Our frontal cortex is finally developed at the age of 25 and we learn that getting black-out drunk is bad, fires are dangerous, fart jokes aren’t funny to people who consider themselves adults, and promiscuous sex acts leave you in danger of – in the eyes of the religious – being raped by the devil in hell for eternity.

But in many forms, adultness is simply a way to corral loose puppies, the ones who decided to scamper too far and chew on lose pieces of grass. The weightiness of expectation is a klaxon aimed directly for your ear to drown out all the puppy-dog questions you’ve ever had, like “I wonder what grass tastes like?” or “I wonder how different live would be if I had the courage to…?” It’s the demand for the cessation of questioning because certain questions just make us all feel a bit too uncertain about your status as an adult. So we don’t ask the question. We become incurious.

My adultness makes me say things like, “Welp, only two more hours to kill in this work day.” It makes me nod my head to things like, “Don’t ask any questions, we don’t want him to be on our ass.” It makes me sad when I realize that life is one big lonely venture where alls well that ends well as far as the next generation is concerned; we’re dead, they live, the cycle repeats, people visit the newly childlike grandma once in a while but not enough to end up depressed.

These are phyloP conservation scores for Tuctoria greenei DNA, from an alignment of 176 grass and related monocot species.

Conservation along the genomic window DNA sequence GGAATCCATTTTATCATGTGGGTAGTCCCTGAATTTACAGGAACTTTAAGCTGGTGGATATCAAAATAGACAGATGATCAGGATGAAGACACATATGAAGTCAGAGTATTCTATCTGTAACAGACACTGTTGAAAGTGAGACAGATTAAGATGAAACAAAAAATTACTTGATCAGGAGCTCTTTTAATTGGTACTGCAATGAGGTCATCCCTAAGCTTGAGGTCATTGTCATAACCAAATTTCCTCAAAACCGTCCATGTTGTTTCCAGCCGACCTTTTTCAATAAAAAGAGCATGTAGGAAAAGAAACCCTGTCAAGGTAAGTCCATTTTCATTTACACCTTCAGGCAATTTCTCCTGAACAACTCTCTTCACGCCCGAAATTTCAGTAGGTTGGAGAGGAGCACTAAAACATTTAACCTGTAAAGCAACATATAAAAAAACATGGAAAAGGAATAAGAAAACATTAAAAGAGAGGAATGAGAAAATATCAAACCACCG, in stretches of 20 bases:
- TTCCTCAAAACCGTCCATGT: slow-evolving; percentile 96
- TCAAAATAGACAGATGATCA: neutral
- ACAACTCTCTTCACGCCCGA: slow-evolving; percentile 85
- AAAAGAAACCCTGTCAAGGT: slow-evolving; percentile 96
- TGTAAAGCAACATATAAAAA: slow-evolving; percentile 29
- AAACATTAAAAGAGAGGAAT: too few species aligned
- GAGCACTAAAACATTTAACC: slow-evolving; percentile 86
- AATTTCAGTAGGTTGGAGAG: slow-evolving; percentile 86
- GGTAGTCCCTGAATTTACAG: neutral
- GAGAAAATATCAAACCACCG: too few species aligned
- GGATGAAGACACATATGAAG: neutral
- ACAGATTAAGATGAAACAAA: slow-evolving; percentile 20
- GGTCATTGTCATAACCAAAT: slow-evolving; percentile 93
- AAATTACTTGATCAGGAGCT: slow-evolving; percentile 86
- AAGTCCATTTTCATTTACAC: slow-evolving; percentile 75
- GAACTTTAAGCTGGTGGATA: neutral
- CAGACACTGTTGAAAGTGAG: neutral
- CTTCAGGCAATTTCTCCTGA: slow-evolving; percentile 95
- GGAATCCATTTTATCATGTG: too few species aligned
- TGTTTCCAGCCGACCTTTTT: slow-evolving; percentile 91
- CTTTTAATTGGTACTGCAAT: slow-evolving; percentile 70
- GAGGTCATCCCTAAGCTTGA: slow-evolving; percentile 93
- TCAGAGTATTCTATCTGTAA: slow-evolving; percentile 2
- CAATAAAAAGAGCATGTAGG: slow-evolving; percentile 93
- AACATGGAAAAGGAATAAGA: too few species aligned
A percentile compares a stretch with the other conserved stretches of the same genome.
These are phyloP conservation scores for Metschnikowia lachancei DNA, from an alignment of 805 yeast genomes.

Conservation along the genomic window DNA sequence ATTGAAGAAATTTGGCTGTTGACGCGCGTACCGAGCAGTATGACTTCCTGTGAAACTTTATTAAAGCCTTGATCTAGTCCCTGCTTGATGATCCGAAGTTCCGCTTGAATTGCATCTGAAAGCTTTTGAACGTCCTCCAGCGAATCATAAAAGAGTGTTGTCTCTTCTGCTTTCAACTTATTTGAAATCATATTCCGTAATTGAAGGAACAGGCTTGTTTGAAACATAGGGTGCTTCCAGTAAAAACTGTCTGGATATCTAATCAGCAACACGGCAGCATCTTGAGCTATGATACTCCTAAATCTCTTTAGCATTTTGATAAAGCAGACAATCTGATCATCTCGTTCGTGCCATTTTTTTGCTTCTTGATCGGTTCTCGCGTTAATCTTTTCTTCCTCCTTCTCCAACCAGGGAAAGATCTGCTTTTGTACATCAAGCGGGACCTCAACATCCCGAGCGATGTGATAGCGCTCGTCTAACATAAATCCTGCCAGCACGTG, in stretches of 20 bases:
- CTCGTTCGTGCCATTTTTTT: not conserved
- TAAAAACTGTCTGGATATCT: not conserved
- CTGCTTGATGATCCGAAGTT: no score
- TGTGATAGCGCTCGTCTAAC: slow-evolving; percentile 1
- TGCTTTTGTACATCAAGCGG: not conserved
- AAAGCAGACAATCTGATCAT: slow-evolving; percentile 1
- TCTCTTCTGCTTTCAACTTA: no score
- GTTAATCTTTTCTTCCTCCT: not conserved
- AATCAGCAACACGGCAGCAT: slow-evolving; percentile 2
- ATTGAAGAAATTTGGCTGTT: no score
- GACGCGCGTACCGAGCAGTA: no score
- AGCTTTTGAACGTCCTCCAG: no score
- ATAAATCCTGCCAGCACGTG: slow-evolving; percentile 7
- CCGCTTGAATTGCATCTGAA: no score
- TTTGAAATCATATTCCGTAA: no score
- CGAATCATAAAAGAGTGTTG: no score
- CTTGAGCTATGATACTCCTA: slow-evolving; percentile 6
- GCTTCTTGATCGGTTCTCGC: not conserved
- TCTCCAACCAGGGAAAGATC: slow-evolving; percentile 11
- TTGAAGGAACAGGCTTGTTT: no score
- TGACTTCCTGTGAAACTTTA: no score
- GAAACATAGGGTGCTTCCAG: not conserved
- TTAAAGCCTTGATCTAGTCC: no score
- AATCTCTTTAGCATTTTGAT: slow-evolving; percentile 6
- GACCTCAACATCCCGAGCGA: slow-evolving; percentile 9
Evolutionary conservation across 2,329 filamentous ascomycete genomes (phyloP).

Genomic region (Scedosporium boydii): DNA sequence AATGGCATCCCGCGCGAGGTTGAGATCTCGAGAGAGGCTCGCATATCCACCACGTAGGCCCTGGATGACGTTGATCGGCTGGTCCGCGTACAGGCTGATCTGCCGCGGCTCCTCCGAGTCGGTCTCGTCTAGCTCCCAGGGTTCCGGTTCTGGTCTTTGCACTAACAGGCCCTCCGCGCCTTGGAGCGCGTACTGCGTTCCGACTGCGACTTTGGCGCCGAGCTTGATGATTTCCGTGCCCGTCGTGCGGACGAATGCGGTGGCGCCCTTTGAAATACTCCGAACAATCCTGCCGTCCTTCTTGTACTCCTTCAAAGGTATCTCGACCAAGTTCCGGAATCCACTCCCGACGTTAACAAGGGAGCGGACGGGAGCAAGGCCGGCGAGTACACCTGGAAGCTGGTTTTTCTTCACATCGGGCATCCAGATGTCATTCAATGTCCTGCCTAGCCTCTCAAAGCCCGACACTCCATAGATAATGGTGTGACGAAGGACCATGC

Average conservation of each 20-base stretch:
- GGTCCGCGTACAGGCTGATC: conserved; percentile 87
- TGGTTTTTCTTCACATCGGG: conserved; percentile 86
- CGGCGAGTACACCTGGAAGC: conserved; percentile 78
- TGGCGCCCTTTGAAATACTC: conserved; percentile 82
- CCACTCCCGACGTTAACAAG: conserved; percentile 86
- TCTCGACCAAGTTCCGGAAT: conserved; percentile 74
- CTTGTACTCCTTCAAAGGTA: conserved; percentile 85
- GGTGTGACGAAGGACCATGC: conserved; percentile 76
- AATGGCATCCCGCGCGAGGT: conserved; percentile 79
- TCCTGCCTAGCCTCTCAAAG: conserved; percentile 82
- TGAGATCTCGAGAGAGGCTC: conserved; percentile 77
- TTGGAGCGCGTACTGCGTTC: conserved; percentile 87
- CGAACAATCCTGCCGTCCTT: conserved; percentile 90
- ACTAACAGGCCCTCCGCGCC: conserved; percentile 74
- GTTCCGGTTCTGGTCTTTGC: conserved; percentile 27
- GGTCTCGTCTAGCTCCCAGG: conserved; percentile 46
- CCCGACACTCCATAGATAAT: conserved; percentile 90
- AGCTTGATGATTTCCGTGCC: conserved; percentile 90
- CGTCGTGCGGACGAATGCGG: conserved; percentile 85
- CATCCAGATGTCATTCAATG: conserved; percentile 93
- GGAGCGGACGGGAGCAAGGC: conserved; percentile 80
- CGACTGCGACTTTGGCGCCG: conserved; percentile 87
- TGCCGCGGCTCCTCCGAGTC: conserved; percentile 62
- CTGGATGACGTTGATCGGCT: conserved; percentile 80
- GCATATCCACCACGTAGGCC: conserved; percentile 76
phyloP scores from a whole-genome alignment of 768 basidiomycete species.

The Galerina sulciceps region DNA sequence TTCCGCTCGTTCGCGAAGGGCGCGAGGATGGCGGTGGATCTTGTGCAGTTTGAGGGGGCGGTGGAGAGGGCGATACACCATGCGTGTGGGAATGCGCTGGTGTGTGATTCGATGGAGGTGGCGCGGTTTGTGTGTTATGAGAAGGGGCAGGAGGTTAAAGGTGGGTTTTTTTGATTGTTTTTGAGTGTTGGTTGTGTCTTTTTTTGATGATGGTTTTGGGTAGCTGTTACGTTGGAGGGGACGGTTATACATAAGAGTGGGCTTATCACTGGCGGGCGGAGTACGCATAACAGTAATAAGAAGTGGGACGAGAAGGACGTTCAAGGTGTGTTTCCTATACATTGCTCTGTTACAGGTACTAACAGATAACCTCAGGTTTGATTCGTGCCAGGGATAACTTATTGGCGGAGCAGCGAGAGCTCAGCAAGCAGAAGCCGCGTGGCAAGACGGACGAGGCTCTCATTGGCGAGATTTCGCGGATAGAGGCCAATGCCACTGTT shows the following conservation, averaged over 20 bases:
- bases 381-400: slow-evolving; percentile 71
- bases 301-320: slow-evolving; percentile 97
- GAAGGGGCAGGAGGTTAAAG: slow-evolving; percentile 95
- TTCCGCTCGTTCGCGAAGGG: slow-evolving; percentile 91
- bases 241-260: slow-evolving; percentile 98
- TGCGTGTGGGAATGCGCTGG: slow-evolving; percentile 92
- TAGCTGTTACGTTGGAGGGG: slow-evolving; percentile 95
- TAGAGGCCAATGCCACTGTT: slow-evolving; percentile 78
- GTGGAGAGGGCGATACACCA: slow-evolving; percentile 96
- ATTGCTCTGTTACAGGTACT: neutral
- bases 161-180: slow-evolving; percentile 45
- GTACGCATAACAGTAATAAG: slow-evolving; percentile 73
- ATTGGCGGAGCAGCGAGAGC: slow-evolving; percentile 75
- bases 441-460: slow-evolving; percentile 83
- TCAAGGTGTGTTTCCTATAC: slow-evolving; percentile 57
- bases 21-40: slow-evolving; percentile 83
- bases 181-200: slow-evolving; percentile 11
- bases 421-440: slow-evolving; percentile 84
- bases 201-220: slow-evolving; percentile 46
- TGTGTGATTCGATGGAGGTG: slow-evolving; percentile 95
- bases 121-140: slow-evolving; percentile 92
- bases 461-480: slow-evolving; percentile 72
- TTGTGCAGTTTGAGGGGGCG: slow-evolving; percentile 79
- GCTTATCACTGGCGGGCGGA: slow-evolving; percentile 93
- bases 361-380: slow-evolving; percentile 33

Adultness, the deliver of poison, makes us all think we have to be SOMETHING, no matter what, just SOMETHING. And what, exactly? I still haven’t quite figured it out. I’ve noticed many have this well-paved road they go down: “Well, first, I’m going to get in at the associate level. Then I’ll vie for partner. Then I’ll be able to retire by 60. Then I’ll golf four days a week and …”

Others have this desolate highway they drive where adultness envelops them entirely. They become completely certain of all and everything and all the more prickly for their knowledge. Life becomes a horseshoe and ends with them throwing temper tantrums at grocery stores and school board meetings because THEY’RE RIGHT, DAMNIT!!!

Others still are more sensible, to the point where what makes sense to them makes sense to all. It’s just common sense, after all.

It’s all a facade, that same facade I had at 11 when I felt it was time to stop being a child. Our adultness, despite ourselves, is our security blankie, a frail rag that tells us everything is going to be OK because we’re adults and adults lead OK lives. Frankly, everything isn’t going to be OK. Life’s tough and only made tougher by digging heels into long-stale thoughts or opinions. The malleability of childlike thought is left a wayfaring stranger the minds of the absolutely certain.

Let me tell you: things only come into focus momentarily and those moments of certainty are rare and glorious. But only-occasional glory is OK too. There’s security in adultness to a point, but everyone – the police officers, CEOs, teachers; yanno, big-time adults! – I’ve spoken with or interviewed all have some part of them that wonders, “Do they know that I’m faking all of this?”

Why not embrace that uncertainty as an antidote to the poison?